Yesterday was our friend Joan’s 94th birthday, and since she’s British by birth Mark and I took her to the King's Head, our favorite British pub here in Santa Monica.     

Joan is one of the many children evacuated from St. Peter Port on the island of Guernsey in June of 1940 just days before the Germans invaded the island. Nothing was planned out, announcements were made in the newspaper and on the local radio that school-age children were being evacuated with their classes, and mothers with infants were told to arrange to leave as soon as possible. That and nothing more but scores of children were sent to the harbor.  

Just ten years old, Joan was sent with her classmates across the channel on ships sent by the British to Weymouth, then to Blantyre, in Scotland where she stayed, living with a volunteer family until her mother could join her. She isn’t sure how long she was there but her mother sent for Joan to join them in Stockport, in the county of Cheshire in England.  

Joan’s father, a market gardener, stayed on the island which was occupied by the Germans for the rest of the war.  Occupiers and citizens alike suffered from tremendous food shortages. 
Joan says they never returned to the island to live and her mother, who’d been in service, and her father divorced. Details are hard to come by from this proud and private woman but I do know that memories of her real father have been wiped away with the years, her stepfather, once a professional footballer, completely erasing him in her mind.

I'd love to go to Guernsey someday. To see Victor Hugo’s home, to see the island where our friend spent her childhood. I’m embarrassed to say most of what I know about Guernsey comes from the novel, The Guernsey Literary and Potato Peel Pie Society by Mary Ann Shaffer and Annie Barrows. And the movie which starred Lily James and Michael Huisman.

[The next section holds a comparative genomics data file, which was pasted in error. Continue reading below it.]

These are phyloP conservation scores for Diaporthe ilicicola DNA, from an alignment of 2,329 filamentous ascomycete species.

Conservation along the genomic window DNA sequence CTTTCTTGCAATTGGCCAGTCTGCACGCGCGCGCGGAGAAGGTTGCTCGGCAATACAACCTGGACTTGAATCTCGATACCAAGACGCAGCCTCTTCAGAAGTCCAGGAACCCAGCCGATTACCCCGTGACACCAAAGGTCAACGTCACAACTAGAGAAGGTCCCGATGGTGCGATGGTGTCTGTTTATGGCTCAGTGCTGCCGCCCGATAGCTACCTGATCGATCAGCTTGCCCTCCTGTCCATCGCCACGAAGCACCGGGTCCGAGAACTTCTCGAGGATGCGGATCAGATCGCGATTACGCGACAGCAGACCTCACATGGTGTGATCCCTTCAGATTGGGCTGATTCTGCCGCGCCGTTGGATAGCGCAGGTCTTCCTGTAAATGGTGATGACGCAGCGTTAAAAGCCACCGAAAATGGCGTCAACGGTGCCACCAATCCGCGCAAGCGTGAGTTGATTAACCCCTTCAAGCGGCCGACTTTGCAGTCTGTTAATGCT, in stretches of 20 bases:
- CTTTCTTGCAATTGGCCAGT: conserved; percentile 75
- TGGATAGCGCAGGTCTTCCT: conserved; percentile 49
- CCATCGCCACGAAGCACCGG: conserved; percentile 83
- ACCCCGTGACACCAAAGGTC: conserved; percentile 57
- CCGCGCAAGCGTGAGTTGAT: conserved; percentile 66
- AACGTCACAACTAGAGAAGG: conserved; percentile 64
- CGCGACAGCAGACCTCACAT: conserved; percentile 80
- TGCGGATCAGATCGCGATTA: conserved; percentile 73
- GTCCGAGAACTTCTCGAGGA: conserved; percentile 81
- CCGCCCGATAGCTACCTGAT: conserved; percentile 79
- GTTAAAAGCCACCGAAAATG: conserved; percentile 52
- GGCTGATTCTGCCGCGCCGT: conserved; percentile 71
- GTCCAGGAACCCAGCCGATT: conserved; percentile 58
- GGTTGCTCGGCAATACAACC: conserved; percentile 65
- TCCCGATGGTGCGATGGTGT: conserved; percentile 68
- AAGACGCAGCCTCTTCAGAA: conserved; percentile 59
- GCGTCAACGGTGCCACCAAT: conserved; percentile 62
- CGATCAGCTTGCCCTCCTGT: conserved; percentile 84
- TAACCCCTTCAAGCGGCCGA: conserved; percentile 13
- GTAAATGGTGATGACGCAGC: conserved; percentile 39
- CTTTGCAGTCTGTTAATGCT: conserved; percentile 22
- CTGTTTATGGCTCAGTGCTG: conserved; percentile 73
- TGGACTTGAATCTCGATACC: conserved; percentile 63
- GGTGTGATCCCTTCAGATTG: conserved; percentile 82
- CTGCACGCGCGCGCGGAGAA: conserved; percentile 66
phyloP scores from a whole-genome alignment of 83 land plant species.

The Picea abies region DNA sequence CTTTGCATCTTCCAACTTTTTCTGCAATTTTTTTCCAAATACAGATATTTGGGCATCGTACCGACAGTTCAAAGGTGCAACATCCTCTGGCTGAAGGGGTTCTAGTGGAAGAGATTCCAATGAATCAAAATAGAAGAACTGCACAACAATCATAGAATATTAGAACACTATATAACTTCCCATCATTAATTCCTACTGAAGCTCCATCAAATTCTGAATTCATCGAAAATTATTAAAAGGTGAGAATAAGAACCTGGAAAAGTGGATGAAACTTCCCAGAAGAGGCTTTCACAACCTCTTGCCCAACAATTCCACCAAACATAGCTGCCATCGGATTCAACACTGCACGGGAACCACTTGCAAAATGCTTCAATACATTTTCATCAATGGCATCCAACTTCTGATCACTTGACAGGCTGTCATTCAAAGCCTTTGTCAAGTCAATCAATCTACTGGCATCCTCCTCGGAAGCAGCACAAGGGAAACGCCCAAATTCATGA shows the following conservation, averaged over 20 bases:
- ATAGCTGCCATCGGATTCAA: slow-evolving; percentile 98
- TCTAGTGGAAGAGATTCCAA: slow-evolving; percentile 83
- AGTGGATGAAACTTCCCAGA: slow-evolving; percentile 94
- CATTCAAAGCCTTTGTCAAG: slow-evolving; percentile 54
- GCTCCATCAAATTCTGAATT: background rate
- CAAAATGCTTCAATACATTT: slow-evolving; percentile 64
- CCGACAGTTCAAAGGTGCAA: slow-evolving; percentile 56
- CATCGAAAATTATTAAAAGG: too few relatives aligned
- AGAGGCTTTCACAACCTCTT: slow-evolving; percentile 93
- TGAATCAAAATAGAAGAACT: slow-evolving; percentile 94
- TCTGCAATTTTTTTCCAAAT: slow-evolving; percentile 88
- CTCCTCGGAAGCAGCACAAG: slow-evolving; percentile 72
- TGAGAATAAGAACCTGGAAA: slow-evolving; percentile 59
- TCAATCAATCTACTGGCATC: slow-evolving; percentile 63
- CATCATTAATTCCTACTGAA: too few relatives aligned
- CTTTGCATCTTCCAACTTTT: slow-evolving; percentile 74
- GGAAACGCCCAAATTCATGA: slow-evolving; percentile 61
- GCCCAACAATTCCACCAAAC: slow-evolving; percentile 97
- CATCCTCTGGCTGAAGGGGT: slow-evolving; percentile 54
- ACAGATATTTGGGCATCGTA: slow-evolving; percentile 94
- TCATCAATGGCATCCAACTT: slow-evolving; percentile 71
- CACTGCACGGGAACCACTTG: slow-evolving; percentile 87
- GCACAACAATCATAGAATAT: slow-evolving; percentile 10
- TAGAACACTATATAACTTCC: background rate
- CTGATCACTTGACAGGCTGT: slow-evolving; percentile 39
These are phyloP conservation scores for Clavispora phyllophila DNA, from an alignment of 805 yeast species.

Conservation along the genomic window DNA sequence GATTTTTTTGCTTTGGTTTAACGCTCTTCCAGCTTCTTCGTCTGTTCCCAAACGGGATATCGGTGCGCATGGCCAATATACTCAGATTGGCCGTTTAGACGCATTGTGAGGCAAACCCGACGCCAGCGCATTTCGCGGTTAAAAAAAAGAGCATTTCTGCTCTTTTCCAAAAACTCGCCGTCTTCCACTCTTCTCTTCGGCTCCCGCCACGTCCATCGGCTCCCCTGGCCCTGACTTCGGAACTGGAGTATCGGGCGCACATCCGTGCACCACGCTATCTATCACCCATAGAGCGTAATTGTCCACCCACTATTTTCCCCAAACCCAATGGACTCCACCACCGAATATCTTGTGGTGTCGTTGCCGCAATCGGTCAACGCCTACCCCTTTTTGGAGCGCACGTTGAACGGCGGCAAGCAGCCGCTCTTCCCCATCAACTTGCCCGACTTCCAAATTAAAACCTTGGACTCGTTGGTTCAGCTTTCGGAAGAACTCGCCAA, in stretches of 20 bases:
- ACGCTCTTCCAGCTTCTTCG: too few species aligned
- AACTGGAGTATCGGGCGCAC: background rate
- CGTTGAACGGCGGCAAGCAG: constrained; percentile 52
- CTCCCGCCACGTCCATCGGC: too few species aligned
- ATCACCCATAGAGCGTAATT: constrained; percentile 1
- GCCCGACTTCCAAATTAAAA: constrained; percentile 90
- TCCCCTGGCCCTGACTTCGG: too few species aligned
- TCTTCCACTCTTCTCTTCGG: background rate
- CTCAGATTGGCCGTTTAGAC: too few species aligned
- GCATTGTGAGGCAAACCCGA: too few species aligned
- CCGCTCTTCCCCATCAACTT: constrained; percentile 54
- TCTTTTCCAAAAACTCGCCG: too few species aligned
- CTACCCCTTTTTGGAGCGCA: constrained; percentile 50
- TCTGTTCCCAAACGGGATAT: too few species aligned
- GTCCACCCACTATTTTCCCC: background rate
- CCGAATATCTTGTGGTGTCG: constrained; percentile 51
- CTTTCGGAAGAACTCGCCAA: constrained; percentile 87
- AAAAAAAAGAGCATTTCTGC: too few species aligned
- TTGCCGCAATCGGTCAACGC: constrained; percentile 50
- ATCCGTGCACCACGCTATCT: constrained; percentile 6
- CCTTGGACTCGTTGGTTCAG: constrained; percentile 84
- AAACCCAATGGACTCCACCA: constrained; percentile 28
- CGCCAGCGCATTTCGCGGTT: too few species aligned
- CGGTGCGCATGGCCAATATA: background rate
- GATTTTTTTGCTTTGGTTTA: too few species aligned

Joan isn’t a sentimentalist like I am, she sent most of her pictures to the dumpster when she moved out of her home into an apartment a dozen years ago. What she didn’t toss out is her indomitable spirit. Fiercely independent, Joan is loathe to ask for help or sympathy. I suppose that’s what comes from having to be very brave in the face of real danger, of having to rely on strangers as a young girl. 

She survived the war, she survived the passing of her life partner, she survived cancer. She’s had quite a life, traveling in her twenties with her sister to South Africa—the boat trip taking weeks—where she worked in what was then, Cape Town’s most elegant department store, Stuttafords, called “the Harrods of Africa.” Later, she was vetted in the UK and sent to Los Angeles where she worked as a nanny for one of the city’s most important families. The kind of family that has its name carved into  stone on buildings. Lots of buildings. 

She’s lived in Los Angeles since 1963 and never learned to drive. How did she manage? Trust me, she did. She does. 

Happy Birthday, Joan. We are honored to call you friend. 


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